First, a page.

Gregory W. Randolph MD FACS FACE is a Professor of Otolaryngology Head and Neck Surgery and the Claire and John Bertucci Endowed Chair in Thyroid Surgical Oncology at Harvard Medical School in the Department of Otolaryngology Head and Neck Surgery and Surgeon at Massachusetts Eye & Ear Infirmary. He trained at Cornell and Harvard Medical Schools. He serves as Director of the General Otolaryngology Division and founded and directs the Division of Thyroid and Parathyroid Endocrine Surgery. Dr. Randolph has a thyroid and parathyroid surgical practice focused on thyroid cancer, benign thyroid surgery and hyperparathyroidism exclusively and sees patients and operating at both Mass Eye and Ear Infirmary and Mass General Hospital.

Dr. Randolph has focused the bulk of his research on recurrent laryngeal nerve anatomy, preservation and monitoring during thyroid cancer surgery with focus on importance of laryngeal exam, recognition of lymph node metastasis and revision cancer surgery. He has lead thyroid surgical missions to thyroid surgical units in St. Petersburg, Russia, Guangzhou, China, Kenya, rural India and in the Chernobyl region of the Ukraine.  He founded and directs the Harvard Thyroid and Parathyroid Surgery Course for surgeons and has directed international surgical courses in Italy, Germany, Switzerland and Russia. He has received board certification from the European Union’s Board of Surgery in Neck Endocrine Surgery. He has published an endocrine surgical text:  Surgery of the Thyroid and Parathyroid Glands published by Elsevier Saunders now in its second edition as well as a text centered on surgery of the recurrent laryngeal nerve The Recurrent and Superior Laryngeal Nerves published by Springer Publishers.  He served as President and  Director of International Affairs for the American Academy of Otolaryngology Head and Neck Surgery. He has served as Treasurer and on the executive board of the American Thyroid Association. He currently serves as chair of the Endocrine Surgery Section of the American Head and Neck Society and the Surgical Liaison for the American Association of Clinical Endocrinology.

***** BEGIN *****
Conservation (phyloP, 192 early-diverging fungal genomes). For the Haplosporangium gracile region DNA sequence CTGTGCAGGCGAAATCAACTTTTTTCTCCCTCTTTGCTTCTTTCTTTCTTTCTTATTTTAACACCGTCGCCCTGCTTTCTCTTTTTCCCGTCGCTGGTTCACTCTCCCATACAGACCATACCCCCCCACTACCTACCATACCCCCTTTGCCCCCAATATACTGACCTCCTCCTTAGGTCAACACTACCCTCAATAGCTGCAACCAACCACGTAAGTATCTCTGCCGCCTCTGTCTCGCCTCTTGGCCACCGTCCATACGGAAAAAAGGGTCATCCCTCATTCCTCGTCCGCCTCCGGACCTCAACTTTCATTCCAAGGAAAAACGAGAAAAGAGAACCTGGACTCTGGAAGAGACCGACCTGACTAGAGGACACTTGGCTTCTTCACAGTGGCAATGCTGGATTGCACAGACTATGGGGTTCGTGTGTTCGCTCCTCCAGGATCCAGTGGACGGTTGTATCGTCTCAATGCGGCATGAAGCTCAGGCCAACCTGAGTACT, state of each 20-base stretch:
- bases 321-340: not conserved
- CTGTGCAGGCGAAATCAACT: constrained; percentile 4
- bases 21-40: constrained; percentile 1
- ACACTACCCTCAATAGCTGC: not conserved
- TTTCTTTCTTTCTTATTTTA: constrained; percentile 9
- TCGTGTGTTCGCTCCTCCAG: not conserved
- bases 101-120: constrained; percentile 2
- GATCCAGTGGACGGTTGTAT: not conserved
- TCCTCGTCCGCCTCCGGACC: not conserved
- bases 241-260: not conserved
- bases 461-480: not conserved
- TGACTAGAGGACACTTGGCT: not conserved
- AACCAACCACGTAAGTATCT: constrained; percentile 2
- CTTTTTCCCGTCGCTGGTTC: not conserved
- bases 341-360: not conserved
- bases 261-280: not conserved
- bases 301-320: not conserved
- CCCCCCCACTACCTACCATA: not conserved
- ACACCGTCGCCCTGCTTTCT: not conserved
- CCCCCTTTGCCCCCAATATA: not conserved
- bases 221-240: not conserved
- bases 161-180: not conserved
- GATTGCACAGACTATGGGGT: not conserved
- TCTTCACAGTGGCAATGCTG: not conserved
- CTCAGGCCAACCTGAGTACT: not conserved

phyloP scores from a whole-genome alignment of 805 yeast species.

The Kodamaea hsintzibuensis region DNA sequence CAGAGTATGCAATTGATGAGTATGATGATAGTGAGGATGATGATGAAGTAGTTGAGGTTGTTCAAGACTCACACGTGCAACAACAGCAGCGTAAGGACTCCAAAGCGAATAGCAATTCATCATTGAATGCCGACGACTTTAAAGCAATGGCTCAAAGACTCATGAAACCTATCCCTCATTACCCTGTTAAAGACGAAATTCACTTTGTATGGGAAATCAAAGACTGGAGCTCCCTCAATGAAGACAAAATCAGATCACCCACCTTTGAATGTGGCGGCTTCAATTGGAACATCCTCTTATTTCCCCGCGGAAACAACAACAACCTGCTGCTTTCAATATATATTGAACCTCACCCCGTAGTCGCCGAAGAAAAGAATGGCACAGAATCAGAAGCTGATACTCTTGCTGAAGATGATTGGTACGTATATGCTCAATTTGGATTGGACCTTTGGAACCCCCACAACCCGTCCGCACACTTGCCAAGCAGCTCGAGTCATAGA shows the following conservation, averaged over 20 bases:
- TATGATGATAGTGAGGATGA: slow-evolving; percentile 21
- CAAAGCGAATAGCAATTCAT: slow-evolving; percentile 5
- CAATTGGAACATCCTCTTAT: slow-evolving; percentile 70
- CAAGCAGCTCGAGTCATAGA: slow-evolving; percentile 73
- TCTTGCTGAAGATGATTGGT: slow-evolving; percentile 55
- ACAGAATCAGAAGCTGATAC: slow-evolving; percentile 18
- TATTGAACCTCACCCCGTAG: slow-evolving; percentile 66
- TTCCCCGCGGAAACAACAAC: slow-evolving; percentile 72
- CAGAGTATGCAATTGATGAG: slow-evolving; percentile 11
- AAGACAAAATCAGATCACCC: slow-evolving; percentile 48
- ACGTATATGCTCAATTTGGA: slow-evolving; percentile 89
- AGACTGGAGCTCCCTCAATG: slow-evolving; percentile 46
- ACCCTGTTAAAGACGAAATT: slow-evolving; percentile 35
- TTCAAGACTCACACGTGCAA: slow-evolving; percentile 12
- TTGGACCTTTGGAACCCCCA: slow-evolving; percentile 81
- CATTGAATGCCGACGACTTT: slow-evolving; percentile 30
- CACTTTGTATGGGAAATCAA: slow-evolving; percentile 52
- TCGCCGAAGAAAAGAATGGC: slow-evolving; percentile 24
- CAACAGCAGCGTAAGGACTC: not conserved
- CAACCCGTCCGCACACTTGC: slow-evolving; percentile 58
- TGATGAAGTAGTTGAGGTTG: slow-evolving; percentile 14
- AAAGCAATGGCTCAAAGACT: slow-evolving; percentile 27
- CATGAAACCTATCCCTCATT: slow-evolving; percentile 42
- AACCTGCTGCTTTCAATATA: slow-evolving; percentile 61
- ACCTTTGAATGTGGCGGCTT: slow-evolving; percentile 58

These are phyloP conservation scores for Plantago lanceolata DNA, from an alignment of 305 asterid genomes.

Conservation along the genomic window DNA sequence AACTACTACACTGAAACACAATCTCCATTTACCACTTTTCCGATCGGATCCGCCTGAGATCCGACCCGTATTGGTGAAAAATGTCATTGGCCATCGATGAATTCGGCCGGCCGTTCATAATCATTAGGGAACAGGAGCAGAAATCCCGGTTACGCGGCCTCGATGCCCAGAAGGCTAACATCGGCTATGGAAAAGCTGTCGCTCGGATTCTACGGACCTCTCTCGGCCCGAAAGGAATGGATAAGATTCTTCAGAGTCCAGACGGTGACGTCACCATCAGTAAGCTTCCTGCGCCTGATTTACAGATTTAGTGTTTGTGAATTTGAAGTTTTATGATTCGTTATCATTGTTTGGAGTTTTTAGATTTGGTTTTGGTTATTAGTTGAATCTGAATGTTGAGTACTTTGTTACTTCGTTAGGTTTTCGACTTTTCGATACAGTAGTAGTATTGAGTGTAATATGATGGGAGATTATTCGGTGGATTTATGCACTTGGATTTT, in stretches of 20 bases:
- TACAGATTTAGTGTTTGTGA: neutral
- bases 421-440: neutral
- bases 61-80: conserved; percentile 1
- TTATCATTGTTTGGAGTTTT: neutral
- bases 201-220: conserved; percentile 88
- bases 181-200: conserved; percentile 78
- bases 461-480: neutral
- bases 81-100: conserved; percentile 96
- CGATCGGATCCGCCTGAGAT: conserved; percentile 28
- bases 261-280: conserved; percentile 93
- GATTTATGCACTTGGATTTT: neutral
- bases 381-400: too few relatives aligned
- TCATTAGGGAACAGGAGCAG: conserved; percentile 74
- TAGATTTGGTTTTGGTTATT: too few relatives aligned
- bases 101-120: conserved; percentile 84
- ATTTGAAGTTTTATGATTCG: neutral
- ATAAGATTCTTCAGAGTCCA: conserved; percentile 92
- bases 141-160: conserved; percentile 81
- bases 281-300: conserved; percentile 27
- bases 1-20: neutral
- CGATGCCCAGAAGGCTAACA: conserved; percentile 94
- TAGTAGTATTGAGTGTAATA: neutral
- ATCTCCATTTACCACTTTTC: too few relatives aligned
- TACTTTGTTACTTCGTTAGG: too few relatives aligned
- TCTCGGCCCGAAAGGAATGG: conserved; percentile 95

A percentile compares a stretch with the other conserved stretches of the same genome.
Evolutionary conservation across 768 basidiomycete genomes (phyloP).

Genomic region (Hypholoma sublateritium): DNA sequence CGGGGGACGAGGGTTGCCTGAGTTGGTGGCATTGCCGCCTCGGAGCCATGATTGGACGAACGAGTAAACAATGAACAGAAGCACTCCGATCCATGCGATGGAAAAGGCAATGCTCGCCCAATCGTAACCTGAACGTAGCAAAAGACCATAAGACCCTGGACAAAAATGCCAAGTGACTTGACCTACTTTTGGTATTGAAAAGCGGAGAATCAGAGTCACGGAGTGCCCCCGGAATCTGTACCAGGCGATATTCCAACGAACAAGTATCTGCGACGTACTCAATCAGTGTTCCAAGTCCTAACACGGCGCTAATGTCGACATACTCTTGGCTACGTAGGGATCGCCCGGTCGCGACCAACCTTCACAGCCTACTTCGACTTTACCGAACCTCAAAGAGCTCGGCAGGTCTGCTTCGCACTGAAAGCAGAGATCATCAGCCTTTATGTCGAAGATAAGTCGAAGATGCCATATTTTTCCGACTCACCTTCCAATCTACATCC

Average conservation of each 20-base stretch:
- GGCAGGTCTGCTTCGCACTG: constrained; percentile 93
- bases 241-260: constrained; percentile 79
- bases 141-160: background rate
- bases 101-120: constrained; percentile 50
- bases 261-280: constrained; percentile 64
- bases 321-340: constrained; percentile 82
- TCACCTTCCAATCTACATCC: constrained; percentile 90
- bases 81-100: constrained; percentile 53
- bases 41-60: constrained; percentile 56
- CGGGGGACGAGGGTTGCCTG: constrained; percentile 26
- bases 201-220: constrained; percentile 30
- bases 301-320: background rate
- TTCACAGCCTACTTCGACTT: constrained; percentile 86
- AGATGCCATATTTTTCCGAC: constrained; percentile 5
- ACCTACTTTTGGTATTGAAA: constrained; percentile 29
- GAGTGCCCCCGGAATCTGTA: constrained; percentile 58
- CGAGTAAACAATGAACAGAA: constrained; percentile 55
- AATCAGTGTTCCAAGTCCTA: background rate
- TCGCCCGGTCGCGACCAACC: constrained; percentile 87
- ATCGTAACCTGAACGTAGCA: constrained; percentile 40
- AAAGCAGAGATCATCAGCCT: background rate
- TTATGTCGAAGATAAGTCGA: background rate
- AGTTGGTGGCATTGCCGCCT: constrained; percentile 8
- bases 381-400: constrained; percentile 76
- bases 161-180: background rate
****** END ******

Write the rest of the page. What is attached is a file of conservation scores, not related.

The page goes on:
Selected Publications

Annotated Bibliography                                                                Gregory W. Randolph MD 9-11-15

Recurrent laryngeal nerve monitoring and management during thyroid surgery

  1. Puram S, Chow H, Wu CW, Heaton J, Phelan E, Gouti K, Chiang FY, Dionigi G, Barczynski M, Dralle H, Schneider R, Lorenz K, Randolph GW Neural monitoring  RLN Electrophysiologic EMG changes reliably predict Vocal Cord Paralysis  with RLN Compressive Injury in a Canine  Model accepted Head and Neck

This investigation in the canine helped to define the acute intraoperative electrophysiologic correlates of compressive nerve injury. We defined critical amplitude and latency changes of acute compressive injury that correlate with postoperative vocal cord paralysis.

  1. Caragacianu D, Kamani  D, Randolph GW Intraoperative Recurrent Laryngeal Nerve Monitoring during Thyroid Surgery:  The Electrophysiologic Normative Reference Range Associated with Normal Postoperative Vocal Cord Function Laryngoscope. Laryngoscope. 2013 Dec;123(12):3026-31. doi: 10.1002/lary.24195. Epub 2013 Aug 5.

The study introduces normative electrophysiologic criteria that allows surgeons to predict normal vocal cord function post thyroid surgery. These criteria have been incorporated in the International Neural Monitoring Study Groups standards guidelines statement (below).